Film School or No School?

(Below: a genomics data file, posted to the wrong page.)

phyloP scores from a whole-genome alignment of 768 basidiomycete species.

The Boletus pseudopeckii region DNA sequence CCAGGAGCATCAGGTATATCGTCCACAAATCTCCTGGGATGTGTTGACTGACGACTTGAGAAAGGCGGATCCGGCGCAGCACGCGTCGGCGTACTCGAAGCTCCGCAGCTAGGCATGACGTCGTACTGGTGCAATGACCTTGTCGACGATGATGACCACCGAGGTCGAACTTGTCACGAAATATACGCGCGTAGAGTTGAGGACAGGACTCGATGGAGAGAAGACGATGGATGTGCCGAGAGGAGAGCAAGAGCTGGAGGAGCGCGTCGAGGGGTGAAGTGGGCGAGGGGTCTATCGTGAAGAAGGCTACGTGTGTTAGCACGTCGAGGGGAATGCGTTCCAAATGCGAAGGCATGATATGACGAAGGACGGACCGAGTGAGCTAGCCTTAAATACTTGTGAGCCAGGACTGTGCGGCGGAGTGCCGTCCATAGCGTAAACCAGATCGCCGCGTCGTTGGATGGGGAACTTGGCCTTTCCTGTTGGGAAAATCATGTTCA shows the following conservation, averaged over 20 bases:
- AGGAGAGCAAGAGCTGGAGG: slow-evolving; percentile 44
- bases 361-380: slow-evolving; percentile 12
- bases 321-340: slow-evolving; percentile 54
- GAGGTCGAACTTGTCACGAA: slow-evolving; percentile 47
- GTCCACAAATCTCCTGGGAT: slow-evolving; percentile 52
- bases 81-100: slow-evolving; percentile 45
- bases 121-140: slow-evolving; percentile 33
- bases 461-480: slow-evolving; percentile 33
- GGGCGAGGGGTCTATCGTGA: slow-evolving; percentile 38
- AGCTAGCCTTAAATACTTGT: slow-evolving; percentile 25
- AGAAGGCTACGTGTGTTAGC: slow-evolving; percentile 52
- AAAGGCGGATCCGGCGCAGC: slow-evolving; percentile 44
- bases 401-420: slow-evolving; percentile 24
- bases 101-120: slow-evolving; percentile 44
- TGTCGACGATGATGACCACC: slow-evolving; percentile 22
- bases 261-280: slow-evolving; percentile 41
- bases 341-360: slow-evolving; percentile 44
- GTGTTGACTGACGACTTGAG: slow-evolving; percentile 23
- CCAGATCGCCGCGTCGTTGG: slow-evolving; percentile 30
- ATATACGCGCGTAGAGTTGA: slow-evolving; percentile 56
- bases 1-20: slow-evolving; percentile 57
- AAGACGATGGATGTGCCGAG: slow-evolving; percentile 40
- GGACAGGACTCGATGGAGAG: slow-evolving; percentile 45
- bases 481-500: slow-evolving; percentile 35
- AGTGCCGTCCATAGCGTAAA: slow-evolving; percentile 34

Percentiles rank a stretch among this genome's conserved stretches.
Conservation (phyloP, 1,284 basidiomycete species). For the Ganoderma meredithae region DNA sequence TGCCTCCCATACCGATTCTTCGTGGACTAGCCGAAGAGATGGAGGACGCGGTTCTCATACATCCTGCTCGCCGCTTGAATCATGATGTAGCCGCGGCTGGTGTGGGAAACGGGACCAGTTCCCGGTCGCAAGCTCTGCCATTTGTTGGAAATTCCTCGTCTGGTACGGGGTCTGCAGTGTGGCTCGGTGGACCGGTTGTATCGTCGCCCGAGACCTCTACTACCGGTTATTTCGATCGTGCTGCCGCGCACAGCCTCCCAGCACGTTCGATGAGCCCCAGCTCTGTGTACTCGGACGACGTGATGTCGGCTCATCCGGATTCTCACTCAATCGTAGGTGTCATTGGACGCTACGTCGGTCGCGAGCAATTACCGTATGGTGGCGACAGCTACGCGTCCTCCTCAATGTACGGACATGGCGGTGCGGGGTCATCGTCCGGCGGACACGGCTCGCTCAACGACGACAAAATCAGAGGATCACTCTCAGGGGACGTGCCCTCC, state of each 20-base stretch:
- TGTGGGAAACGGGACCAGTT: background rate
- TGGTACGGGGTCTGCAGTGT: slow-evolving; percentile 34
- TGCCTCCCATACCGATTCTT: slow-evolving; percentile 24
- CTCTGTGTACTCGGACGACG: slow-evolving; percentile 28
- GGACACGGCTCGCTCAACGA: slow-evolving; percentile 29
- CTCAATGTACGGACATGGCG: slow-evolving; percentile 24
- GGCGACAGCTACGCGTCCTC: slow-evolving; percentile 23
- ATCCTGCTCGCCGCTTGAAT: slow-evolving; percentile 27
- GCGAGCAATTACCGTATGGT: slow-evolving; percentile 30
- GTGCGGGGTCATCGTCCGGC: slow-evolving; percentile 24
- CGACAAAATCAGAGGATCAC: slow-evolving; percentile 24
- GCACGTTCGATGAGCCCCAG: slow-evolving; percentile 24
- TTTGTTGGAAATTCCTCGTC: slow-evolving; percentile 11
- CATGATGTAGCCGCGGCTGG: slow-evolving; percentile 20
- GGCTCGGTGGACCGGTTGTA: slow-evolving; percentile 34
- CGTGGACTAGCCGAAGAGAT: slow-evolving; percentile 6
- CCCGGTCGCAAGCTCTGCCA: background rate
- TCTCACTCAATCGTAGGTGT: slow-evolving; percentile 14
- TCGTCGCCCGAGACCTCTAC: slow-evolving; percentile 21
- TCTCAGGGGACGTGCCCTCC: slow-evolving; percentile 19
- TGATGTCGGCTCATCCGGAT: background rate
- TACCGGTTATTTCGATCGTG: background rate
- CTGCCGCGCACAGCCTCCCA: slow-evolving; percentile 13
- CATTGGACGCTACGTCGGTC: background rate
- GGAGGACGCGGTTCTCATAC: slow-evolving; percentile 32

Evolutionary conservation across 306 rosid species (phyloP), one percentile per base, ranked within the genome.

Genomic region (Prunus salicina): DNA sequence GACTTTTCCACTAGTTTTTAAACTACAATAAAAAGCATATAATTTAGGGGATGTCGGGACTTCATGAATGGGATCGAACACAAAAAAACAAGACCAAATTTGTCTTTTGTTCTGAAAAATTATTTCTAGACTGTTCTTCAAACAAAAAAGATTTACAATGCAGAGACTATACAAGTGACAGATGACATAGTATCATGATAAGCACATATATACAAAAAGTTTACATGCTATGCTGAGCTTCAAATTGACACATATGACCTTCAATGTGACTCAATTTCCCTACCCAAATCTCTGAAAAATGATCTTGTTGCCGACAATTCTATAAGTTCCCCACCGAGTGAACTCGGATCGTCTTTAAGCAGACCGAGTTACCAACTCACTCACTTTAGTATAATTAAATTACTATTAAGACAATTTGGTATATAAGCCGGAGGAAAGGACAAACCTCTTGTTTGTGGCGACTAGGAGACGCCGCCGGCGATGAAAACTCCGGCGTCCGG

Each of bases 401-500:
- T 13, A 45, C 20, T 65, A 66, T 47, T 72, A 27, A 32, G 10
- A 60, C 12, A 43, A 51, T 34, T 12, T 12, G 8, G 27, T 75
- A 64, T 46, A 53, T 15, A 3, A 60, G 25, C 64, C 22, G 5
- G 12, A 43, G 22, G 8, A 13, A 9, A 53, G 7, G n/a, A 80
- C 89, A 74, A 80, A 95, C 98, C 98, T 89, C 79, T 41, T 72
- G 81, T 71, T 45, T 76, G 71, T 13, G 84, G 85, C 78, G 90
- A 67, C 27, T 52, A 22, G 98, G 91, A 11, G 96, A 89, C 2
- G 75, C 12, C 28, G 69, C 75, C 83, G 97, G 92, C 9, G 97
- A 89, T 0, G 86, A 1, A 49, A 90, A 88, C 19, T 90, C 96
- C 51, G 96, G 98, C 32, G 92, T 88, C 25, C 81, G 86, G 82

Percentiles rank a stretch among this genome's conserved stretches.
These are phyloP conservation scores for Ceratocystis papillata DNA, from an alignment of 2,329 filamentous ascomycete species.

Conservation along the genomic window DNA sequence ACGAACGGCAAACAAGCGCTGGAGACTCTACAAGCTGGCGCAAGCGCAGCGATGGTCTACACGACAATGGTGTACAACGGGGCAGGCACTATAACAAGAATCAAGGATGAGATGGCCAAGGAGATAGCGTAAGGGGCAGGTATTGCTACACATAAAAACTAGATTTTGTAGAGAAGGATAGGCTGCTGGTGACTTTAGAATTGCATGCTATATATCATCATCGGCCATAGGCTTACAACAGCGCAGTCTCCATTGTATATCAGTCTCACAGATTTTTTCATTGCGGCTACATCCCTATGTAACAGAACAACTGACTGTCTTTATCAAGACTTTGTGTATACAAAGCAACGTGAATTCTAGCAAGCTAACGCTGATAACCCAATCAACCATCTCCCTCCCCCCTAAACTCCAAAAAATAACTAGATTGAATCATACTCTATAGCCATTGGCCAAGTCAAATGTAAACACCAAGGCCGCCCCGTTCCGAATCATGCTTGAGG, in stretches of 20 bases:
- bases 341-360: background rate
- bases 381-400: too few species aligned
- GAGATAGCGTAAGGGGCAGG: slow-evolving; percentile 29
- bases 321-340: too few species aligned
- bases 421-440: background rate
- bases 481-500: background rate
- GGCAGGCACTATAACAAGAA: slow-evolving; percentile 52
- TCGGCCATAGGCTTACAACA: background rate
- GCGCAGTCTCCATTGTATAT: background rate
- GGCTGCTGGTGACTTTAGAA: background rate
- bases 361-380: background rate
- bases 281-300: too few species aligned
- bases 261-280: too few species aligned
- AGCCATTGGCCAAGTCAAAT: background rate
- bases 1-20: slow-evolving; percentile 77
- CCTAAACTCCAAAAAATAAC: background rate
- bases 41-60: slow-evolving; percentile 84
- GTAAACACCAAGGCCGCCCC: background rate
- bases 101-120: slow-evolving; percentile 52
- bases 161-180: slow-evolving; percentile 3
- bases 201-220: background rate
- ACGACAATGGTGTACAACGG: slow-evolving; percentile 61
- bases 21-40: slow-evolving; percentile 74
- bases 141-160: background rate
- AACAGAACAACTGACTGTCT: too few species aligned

What do Stanley Kubrick, Quentin Tarantino, Terry Gilliam, and David Fincher have in common? Aside from their magnificently acclaimed careers, all four directors opted out of school and decided instead to jump head first into the film industry. On the other-hand, greats like Spike Lee, Martin Scorsese, George Lucas, and Darren Aronofsky attended film school before developing their careers. So, what’s the better option? Film school, or no school? A lot of young aspiring filmmakers ask: “Is film school worth it?” Simply put, the answer depends on the type of person you are and what you’re interested in taking away from the experience of receiving an arts degree. First, you must know that film school is not for everyone, and it’s certainly not necessary to begin a career in the film industry. But even if the program you’re pursuing isn’t prominent, you’ll still get something out of it. What’s important is if what you get out of your experience is worth it to you. In my case, I believe it was. Sure, you can learn how to be a filmmaker …